Month: September 2015

Q&A with Dr. Bryan Dubynsky

Bryan Dubynsky Palm Beach Equine Clinic Veterinarian

Get to Know Dr. Dubynsky

Q. Where did you grow up and what is your background with horses?

A. I grew up in Northern Indiana on a horse farm. I was fortunate enough to breed, show in the Midwest circuit, and train our horses.

Q. When and why did you decide that you wanted to become a veterinarian?

A. My father is a physician and I’ve always grown up with an interest in medicine. Choosing to become a veterinarian seemed to be a natural fit combining my love for horses and medicine.

Q. Who has been the biggest influence in your life or career? What did they teach you?

A. I spent my entire childhood from 8 to 18 years old with a third generation horse trainer from Kentucky. He taught me horsemanship and patience of which are two crucial foundations for successfully working around horses every day.

Q. What is your specialty/main focus as a veterinarian?

A. My main focus and interest is sport horse medicine. I love focusing on improving athletic performance and treating horse-related injuries to help clients get their equine partners back to the top!

Q. When did you join Palm Beach Equine Clinic and what do you like about working there?

A. I joined Palm Beach Equine Clinic in 2009. I love working here for the exceptional medical and surgical capabilities and experiences available. I also love the camaraderie of all the employees; we really work as a team! Teamwork is paramount for making the clinic successful.

Q. What is some advice that you would give someone who wants to become a veterinarian?

A. Pick out the top people in the industry and work with them. Learn as much as you possibly can from the people who have been practicing for a long time.

Q. What are some of your other hobbies or interests?

A. Polo, golf, guitar & music, hiking, seeing family and friends. Spending time with my lovely dog, Ginger.

Q. What do you love about your job?

A. I love the opportunities to travel all over the country and Europe to see really cool places to work with my clients. I love working with the competition horses and the atmosphere of high-level competition, as well as caring for the sweet trail horses at home.

Q. What is one of the most interesting cases you have worked on?

A. My horse Batman. He was an abandoned polo pony suffering from West Nile Virus. He was paralyzed for three days and no one wanted to treat him. We treated him with intensive care for three days and used a tractor as a last ditch effort to get him to stand. He has since made a full recovery and is currently playing polo.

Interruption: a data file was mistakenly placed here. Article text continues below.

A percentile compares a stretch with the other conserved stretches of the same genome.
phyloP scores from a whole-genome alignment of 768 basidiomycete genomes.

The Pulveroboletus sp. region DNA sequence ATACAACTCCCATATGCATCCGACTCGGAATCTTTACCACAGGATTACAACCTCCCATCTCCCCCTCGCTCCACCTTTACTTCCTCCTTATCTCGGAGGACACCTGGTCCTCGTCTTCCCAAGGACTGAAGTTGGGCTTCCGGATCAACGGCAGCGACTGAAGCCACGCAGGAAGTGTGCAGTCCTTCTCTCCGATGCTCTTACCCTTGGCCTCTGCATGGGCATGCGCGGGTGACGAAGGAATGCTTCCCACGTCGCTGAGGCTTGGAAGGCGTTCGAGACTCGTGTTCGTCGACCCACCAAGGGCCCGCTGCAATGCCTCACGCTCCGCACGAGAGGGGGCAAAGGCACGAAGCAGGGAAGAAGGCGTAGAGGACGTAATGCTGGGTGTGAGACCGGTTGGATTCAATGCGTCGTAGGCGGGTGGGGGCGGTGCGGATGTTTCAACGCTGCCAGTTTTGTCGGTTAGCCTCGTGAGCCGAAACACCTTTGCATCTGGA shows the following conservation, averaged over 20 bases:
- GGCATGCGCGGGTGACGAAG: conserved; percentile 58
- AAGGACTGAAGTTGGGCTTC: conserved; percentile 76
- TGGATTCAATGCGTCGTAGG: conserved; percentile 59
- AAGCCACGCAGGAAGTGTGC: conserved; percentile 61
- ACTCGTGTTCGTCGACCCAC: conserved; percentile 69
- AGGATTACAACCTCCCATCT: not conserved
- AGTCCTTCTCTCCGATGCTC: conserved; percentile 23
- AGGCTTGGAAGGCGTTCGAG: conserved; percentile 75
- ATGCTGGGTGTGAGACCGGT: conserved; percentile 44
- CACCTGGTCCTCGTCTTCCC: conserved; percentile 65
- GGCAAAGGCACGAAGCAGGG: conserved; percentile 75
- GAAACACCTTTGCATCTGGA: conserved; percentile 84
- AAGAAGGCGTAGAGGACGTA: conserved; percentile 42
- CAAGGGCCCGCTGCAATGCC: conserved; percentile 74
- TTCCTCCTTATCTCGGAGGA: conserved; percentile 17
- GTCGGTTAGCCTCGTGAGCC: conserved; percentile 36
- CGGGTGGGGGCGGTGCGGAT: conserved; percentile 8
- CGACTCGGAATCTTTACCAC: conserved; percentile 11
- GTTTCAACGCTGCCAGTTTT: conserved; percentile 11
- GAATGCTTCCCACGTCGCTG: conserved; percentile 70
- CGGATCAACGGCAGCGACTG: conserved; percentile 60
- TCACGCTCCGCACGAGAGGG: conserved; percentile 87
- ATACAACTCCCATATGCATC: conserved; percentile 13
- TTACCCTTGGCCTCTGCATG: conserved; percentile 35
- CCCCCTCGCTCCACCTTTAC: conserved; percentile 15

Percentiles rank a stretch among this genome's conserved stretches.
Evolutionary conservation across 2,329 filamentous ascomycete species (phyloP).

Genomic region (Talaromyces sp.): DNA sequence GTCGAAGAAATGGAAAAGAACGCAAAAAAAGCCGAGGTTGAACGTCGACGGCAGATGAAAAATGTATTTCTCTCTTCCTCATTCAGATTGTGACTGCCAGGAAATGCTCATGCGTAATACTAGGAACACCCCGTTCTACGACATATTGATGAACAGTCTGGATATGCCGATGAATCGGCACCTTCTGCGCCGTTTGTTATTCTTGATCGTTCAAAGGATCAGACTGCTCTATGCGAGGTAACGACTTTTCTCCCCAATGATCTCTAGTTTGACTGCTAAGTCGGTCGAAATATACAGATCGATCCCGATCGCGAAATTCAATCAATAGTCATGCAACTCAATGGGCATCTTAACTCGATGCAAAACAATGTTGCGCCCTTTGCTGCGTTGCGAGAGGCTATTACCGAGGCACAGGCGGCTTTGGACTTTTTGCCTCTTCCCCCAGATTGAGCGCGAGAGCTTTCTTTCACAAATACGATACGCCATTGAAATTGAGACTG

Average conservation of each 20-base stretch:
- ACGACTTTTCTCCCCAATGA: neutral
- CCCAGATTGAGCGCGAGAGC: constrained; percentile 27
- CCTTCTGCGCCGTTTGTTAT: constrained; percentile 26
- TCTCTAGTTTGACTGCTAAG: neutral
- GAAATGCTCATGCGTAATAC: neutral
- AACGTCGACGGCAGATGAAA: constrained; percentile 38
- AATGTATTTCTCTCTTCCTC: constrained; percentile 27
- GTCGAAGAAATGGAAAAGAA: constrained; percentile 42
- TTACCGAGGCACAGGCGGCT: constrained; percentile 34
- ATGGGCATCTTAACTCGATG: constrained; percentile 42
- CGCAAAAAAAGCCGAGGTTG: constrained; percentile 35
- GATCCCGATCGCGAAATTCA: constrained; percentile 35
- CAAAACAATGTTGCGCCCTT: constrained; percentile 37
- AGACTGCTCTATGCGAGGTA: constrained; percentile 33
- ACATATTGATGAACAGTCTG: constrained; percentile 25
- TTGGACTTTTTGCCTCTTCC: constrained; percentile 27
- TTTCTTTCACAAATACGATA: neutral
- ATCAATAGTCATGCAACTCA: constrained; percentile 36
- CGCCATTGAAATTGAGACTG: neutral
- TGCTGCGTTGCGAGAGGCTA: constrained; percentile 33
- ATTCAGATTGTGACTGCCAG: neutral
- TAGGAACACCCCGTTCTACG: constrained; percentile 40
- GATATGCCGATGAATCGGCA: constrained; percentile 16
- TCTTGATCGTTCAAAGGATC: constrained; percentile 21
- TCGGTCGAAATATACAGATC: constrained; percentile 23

Palm Beach Equine Clinic at the 2015 Pan American Games

The 2015 Pan American Games were held in Toronto, Ontario showcasing exciting equestrian competition in the disciplines of show jumping, dressage and eventing. Countries from North, South and Central America, as well as the Caribbean, fielded teams for the prestigious event which served to secure qualifications for the 2016 Olympic Games in Rio de Janeiro, Brazil. Palm Beach Equine Clinic was proud to have two of its finest sport horse veterinarians in the middle of the action, providing veterinary support to the world’s elite horses. 

horse veterinarians 2015 pan american games

Palm Beach Equine Clinic’s Dr. Jorge Gomez was in attendance at the Pan American Games to care for many of his competing clients throughout the event. Dr. Gomez is not only a top sport horse practitioner but is also a board-certified surgeon. Dr. Natalia Novoa was also one of the treating veterinarians at the Games, where she provided conventional veterinary services as well as alternative medicine including chiropractic adjustments and acupuncture for many of the equine stars.

Drs. Gomez and Novoa were witness to great sport and tremendous results during their time in Toronto. The show jumping portion of the Games was held July 18-25, awarding medals for individual and team events. Both veterinarians were fortunate enough to watch the Canadian Show Jumping Team win gold. Argentina went home with the silver medal and the United States earned bronze. They also proudly watched several of their own clients earn top finishes in the individual competition. McLain Ward (USA), Andres Rodriguez (VEN), and Lauren Hough (USA) earned the gold, silver and bronze medals respectively.

There is a great deal of work that is vital to maintaining a world class performance horse in peak condition for an event such as the Pan American Games. Dr. Gomez was selected to be the Team Veterinarian for Venezuela and Guatemala. Dr. Gomez teamed up with Dr. Novoa to provide veterinary support for silver medal winner Darlon van Groenhove with Andres Rodriguez (VEN) and sixth place finisher Hardrock Z ridden by Emanuel Andrade (VEN). Dr. Novoa was honored to work with and care for many of the event’s most successful horses, including Canada’s Tripple X III (Tiffany Foster) and Coco Bongo (Eric Lamaze), Argentina’s Abunola (Luis Pedro Biraben) and Cannavara 9 (Matias Albarracin), and Venezuela’s Darlon van Groenhove (Andres Rodriguez), as well as Hardrock Z (Emanuel Andrade).